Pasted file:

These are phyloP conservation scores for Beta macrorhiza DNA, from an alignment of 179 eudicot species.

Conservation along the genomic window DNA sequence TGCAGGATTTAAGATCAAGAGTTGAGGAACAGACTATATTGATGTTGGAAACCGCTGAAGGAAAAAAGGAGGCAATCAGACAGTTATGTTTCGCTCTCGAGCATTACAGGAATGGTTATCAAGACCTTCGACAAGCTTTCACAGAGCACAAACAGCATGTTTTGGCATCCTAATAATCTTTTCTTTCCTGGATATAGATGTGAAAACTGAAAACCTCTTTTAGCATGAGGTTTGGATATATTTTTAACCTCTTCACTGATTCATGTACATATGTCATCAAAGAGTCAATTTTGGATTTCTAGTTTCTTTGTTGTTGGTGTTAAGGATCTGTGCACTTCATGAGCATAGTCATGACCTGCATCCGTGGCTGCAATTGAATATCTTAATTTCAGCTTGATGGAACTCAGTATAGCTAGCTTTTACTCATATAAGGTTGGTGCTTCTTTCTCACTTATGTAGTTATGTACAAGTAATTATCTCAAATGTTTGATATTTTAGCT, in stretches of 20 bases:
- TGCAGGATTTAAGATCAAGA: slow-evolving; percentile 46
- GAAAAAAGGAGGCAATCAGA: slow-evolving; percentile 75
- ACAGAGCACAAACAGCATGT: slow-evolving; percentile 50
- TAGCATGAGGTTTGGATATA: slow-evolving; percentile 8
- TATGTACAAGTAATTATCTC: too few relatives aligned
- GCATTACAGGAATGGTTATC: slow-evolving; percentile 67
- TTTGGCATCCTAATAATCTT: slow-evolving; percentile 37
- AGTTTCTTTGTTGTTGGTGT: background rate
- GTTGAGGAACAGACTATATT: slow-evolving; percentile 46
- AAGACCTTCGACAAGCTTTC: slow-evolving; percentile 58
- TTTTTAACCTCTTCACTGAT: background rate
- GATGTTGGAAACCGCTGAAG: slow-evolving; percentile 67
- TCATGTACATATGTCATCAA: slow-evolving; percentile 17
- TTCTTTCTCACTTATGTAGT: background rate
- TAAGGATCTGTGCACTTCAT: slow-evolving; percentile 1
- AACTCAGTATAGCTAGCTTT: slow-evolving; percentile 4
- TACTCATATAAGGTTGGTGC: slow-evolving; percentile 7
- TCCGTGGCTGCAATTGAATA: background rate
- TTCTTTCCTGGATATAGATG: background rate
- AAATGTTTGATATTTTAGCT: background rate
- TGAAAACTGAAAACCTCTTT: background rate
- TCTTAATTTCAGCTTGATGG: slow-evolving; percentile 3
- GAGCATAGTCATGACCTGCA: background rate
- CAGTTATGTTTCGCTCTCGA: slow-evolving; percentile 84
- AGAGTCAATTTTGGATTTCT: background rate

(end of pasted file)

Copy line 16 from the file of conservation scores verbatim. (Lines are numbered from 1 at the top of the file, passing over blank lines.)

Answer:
- TTCTTTCTCACTTATGTAGT: background rate